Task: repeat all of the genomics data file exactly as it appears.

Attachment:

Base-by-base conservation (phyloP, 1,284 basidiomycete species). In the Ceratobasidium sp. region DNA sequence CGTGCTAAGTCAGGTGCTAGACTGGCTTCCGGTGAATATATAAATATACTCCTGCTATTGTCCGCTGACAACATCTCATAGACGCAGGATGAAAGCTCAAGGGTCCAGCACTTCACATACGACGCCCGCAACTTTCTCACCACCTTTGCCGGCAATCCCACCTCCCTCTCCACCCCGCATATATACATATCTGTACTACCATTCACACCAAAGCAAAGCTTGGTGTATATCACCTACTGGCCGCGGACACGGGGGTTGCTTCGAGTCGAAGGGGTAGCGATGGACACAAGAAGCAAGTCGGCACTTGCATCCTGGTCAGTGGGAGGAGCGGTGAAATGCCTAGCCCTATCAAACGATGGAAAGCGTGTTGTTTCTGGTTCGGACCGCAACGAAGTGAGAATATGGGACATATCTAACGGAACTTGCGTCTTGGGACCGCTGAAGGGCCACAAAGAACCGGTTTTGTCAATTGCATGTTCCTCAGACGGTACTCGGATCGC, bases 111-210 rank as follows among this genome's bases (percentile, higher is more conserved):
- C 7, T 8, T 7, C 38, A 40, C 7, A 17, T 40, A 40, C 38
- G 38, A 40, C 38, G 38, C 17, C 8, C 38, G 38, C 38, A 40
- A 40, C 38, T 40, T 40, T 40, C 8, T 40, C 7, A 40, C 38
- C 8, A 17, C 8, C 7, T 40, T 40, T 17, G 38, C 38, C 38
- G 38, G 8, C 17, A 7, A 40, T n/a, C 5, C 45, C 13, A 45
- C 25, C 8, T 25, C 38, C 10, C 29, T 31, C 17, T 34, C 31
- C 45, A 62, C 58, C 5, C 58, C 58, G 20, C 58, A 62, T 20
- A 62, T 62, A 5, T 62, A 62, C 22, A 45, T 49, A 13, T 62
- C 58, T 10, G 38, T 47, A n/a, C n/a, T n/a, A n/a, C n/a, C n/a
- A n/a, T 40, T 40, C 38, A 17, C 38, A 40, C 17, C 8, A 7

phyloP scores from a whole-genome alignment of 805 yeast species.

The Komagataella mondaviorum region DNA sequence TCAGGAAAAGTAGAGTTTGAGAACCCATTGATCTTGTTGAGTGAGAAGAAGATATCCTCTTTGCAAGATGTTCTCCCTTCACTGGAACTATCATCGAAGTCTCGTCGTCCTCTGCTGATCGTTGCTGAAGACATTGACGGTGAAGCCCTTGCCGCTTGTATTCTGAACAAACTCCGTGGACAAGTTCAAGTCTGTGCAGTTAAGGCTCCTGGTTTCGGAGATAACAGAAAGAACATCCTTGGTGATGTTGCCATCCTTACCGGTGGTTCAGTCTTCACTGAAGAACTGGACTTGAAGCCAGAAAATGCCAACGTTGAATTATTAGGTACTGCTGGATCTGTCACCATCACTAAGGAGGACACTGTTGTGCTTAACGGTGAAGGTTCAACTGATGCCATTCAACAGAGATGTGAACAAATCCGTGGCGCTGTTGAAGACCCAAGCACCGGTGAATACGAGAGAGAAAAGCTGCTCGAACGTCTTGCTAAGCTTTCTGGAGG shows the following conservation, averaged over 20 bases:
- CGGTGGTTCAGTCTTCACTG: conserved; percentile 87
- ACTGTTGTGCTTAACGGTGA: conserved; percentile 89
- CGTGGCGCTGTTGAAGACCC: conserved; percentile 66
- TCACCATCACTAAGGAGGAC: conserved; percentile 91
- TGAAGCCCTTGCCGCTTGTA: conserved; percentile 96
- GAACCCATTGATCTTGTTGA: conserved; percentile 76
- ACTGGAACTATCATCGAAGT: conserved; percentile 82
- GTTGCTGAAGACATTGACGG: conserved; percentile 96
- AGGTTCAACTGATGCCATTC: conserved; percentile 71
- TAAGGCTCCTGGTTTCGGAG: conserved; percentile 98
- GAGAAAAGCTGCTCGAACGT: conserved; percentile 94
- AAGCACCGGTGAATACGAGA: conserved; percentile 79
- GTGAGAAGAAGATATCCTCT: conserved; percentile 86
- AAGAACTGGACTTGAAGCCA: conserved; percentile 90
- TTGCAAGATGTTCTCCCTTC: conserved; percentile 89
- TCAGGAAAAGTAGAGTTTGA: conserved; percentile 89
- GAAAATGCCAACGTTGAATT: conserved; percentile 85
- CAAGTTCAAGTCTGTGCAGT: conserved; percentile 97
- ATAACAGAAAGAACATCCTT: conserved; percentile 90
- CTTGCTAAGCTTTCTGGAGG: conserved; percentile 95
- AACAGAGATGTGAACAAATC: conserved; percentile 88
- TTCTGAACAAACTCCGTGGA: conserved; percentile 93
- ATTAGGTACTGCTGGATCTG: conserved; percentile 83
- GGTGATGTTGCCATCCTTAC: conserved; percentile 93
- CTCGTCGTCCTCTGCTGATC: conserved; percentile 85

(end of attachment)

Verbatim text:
Base-by-base conservation (phyloP, 1,284 basidiomycete species). In the Ceratobasidium sp. region DNA sequence CGTGCTAAGTCAGGTGCTAGACTGGCTTCCGGTGAATATATAAATATACTCCTGCTATTGTCCGCTGACAACATCTCATAGACGCAGGATGAAAGCTCAAGGGTCCAGCACTTCACATACGACGCCCGCAACTTTCTCACCACCTTTGCCGGCAATCCCACCTCCCTCTCCACCCCGCATATATACATATCTGTACTACCATTCACACCAAAGCAAAGCTTGGTGTATATCACCTACTGGCCGCGGACACGGGGGTTGCTTCGAGTCGAAGGGGTAGCGATGGACACAAGAAGCAAGTCGGCACTTGCATCCTGGTCAGTGGGAGGAGCGGTGAAATGCCTAGCCCTATCAAACGATGGAAAGCGTGTTGTTTCTGGTTCGGACCGCAACGAAGTGAGAATATGGGACATATCTAACGGAACTTGCGTCTTGGGACCGCTGAAGGGCCACAAAGAACCGGTTTTGTCAATTGCATGTTCCTCAGACGGTACTCGGATCGC, bases 111-210 rank as follows among this genome's bases (percentile, higher is more conserved):
- C 7, T 8, T 7, C 38, A 40, C 7, A 17, T 40, A 40, C 38
- G 38, A 40, C 38, G 38, C 17, C 8, C 38, G 38, C 38, A 40
- A 40, C 38, T 40, T 40, T 40, C 8, T 40, C 7, A 40, C 38
- C 8, A 17, C 8, C 7, T 40, T 40, T 17, G 38, C 38, C 38
- G 38, G 8, C 17, A 7, A 40, T n/a, C 5, C 45, C 13, A 45
- C 25, C 8, T 25, C 38, C 10, C 29, T 31, C 17, T 34, C 31
- C 45, A 62, C 58, C 5, C 58, C 58, G 20, C 58, A 62, T 20
- A 62, T 62, A 5, T 62, A 62, C 22, A 45, T 49, A 13, T 62
- C 58, T 10, G 38, T 47, A n/a, C n/a, T n/a, A n/a, C n/a, C n/a
- A n/a, T 40, T 40, C 38, A 17, C 38, A 40, C 17, C 8, A 7

phyloP scores from a whole-genome alignment of 805 yeast species.

The Komagataella mondaviorum region DNA sequence TCAGGAAAAGTAGAGTTTGAGAACCCATTGATCTTGTTGAGTGAGAAGAAGATATCCTCTTTGCAAGATGTTCTCCCTTCACTGGAACTATCATCGAAGTCTCGTCGTCCTCTGCTGATCGTTGCTGAAGACATTGACGGTGAAGCCCTTGCCGCTTGTATTCTGAACAAACTCCGTGGACAAGTTCAAGTCTGTGCAGTTAAGGCTCCTGGTTTCGGAGATAACAGAAAGAACATCCTTGGTGATGTTGCCATCCTTACCGGTGGTTCAGTCTTCACTGAAGAACTGGACTTGAAGCCAGAAAATGCCAACGTTGAATTATTAGGTACTGCTGGATCTGTCACCATCACTAAGGAGGACACTGTTGTGCTTAACGGTGAAGGTTCAACTGATGCCATTCAACAGAGATGTGAACAAATCCGTGGCGCTGTTGAAGACCCAAGCACCGGTGAATACGAGAGAGAAAAGCTGCTCGAACGTCTTGCTAAGCTTTCTGGAGG shows the following conservation, averaged over 20 bases:
- CGGTGGTTCAGTCTTCACTG: conserved; percentile 87
- ACTGTTGTGCTTAACGGTGA: conserved; percentile 89
- CGTGGCGCTGTTGAAGACCC: conserved; percentile 66
- TCACCATCACTAAGGAGGAC: conserved; percentile 91
- TGAAGCCCTTGCCGCTTGTA: conserved; percentile 96
- GAACCCATTGATCTTGTTGA: conserved; percentile 76
- ACTGGAACTATCATCGAAGT: conserved; percentile 82
- GTTGCTGAAGACATTGACGG: conserved; percentile 96
- AGGTTCAACTGATGCCATTC: conserved; percentile 71
- TAAGGCTCCTGGTTTCGGAG: conserved; percentile 98
- GAGAAAAGCTGCTCGAACGT: conserved; percentile 94
- AAGCACCGGTGAATACGAGA: conserved; percentile 79
- GTGAGAAGAAGATATCCTCT: conserved; percentile 86
- AAGAACTGGACTTGAAGCCA: conserved; percentile 90
- TTGCAAGATGTTCTCCCTTC: conserved; percentile 89
- TCAGGAAAAGTAGAGTTTGA: conserved; percentile 89
- GAAAATGCCAACGTTGAATT: conserved; percentile 85
- CAAGTTCAAGTCTGTGCAGT: conserved; percentile 97
- ATAACAGAAAGAACATCCTT: conserved; percentile 90
- CTTGCTAAGCTTTCTGGAGG: conserved; percentile 95
- AACAGAGATGTGAACAAATC: conserved; percentile 88
- TTCTGAACAAACTCCGTGGA: conserved; percentile 93
- ATTAGGTACTGCTGGATCTG: conserved; percentile 83
- GGTGATGTTGCCATCCTTAC: conserved; percentile 93
- CTCGTCGTCCTCTGCTGATC: conserved; percentile 85